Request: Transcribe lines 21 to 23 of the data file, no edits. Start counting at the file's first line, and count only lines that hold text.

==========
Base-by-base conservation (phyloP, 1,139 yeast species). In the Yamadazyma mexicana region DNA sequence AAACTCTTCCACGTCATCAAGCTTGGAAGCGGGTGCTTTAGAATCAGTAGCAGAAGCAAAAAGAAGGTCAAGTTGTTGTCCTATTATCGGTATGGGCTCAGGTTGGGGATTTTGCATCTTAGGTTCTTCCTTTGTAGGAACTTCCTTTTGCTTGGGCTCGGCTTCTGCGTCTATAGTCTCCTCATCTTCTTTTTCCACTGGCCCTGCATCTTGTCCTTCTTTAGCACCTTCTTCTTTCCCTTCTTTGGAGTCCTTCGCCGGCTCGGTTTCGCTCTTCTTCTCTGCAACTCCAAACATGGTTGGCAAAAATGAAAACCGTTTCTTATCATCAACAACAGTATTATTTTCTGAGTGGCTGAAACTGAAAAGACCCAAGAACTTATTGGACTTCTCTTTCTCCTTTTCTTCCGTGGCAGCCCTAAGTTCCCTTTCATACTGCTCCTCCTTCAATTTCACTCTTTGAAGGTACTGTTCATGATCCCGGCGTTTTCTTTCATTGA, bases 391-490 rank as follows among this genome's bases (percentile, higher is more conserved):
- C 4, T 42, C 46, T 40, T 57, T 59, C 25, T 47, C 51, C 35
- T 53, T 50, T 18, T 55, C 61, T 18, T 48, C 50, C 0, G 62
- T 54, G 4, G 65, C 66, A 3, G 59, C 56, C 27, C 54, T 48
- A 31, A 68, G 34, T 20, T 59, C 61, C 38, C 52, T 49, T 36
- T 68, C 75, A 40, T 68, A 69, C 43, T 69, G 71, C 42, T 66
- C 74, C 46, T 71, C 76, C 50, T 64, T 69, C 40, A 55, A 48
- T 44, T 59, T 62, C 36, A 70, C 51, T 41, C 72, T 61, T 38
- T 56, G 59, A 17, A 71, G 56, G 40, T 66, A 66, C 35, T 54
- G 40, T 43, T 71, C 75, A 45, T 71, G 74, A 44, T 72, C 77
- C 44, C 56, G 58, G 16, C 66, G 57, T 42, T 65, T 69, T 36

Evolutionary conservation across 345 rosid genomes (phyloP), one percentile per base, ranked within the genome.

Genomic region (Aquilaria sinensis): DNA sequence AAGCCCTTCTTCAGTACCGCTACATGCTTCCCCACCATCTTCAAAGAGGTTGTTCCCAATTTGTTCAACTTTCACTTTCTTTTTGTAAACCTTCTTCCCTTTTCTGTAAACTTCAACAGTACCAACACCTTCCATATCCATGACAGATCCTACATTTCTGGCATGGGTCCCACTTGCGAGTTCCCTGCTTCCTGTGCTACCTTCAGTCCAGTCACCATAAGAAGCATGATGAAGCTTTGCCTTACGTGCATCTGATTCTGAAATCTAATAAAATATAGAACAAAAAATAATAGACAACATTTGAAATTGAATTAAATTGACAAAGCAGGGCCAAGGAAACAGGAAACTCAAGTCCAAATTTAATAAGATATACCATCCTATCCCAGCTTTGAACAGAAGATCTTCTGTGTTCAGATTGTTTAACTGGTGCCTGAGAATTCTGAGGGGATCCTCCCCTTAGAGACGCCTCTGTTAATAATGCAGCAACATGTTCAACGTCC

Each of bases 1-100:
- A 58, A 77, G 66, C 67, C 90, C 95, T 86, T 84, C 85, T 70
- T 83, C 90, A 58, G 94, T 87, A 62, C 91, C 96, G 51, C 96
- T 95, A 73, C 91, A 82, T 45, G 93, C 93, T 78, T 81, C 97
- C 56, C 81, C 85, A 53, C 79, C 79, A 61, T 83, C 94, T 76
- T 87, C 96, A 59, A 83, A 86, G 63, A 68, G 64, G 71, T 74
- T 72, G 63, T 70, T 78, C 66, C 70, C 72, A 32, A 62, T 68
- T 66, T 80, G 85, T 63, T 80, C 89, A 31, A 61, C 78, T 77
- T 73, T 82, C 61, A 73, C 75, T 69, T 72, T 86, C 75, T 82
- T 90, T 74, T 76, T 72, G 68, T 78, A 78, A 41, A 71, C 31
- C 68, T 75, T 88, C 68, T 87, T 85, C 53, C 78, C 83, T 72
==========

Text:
- T 66, T 80, G 85, T 63, T 80, C 89, A 31, A 61, C 78, T 77
- T 73, T 82, C 61, A 73, C 75, T 69, T 72, T 86, C 75, T 82
- T 90, T 74, T 76, T 72, G 68, T 78, A 78, A 41, A 71, C 31